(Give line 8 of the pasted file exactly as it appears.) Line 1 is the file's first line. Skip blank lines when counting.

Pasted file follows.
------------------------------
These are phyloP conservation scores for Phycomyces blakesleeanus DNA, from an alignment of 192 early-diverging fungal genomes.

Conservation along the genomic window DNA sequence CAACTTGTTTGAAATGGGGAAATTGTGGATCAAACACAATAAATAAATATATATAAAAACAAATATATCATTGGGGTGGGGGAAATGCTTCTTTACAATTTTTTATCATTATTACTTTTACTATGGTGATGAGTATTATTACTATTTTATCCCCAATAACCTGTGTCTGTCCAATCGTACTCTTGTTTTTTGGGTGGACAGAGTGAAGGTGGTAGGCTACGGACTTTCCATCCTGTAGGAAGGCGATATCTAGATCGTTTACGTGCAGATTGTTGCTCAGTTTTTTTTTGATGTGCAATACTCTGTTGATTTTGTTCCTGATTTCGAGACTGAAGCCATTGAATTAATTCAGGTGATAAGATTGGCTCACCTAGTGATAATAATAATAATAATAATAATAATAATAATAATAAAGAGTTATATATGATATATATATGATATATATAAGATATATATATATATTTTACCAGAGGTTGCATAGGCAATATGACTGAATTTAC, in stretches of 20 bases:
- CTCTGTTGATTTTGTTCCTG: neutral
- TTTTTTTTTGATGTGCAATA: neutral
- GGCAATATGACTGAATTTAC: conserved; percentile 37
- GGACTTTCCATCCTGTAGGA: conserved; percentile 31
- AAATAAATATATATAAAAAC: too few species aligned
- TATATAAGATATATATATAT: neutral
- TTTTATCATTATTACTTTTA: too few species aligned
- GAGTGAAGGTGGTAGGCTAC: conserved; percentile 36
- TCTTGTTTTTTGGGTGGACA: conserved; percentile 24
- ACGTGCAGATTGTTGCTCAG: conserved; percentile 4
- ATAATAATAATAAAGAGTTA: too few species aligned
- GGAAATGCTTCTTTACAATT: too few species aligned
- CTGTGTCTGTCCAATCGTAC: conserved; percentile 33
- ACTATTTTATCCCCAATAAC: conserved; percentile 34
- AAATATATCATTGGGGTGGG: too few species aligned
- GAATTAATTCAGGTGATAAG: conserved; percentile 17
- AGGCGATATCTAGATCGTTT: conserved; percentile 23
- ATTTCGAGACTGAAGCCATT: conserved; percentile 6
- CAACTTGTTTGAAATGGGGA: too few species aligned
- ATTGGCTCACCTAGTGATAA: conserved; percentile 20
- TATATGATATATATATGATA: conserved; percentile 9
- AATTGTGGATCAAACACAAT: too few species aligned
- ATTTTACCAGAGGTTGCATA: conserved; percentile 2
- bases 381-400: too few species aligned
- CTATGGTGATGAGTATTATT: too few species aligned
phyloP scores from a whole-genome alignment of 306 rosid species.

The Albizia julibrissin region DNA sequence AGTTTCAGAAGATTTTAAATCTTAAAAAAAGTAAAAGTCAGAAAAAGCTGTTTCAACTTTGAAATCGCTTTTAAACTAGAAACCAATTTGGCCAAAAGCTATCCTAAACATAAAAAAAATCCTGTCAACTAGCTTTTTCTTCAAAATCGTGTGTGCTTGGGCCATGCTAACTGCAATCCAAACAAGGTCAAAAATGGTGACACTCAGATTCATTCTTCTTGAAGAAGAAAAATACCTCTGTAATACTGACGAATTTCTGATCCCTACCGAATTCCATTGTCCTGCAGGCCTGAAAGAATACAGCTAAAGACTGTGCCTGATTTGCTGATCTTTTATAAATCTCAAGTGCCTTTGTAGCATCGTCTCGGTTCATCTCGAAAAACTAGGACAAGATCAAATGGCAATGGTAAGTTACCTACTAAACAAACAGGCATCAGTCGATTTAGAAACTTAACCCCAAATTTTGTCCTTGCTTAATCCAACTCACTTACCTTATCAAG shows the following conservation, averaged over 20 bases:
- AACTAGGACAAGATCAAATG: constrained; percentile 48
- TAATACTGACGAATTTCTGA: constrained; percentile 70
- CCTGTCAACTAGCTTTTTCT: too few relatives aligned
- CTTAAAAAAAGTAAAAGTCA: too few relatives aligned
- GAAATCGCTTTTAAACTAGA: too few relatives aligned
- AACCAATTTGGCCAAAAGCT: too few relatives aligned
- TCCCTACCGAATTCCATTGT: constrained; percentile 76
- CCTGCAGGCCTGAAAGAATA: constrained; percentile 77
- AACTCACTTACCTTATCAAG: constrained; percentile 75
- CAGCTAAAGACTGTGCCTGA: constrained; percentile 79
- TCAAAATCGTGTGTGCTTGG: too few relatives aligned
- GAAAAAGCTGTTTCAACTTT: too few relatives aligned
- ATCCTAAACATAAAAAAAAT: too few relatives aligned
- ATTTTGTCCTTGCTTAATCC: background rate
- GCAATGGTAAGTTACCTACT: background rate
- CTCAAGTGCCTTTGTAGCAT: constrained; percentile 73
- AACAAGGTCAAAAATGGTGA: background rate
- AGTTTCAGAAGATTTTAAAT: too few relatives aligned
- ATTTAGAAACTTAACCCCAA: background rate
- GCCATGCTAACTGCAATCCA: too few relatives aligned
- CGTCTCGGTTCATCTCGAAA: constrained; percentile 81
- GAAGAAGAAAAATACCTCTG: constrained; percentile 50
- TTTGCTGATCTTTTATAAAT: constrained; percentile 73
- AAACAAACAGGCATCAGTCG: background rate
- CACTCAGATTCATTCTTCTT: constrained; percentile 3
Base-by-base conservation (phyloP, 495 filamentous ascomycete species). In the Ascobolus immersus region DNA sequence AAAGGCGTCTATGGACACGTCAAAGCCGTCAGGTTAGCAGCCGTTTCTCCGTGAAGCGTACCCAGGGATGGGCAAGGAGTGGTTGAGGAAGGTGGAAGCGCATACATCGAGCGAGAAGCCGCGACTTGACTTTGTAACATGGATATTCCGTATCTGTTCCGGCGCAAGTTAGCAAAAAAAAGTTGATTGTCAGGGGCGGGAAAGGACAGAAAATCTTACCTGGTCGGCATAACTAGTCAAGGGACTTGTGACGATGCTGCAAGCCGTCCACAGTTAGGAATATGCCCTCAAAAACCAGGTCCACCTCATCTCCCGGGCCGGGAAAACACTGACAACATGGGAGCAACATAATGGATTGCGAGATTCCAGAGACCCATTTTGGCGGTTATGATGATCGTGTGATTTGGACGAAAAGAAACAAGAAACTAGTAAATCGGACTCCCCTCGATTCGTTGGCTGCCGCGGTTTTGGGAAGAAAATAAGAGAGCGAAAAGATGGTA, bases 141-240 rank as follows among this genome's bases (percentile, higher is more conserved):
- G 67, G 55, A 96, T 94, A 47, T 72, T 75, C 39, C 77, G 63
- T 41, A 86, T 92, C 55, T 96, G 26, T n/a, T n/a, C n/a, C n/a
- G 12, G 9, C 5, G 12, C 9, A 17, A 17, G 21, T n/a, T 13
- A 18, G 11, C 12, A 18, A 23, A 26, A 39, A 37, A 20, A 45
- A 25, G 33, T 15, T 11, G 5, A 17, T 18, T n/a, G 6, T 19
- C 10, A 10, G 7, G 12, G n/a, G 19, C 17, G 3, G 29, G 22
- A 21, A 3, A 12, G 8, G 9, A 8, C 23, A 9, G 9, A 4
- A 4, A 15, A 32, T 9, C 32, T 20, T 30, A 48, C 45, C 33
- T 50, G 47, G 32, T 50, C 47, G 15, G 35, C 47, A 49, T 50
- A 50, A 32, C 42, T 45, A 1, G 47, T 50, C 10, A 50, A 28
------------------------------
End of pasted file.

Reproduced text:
- TATATAAGATATATATATAT: neutral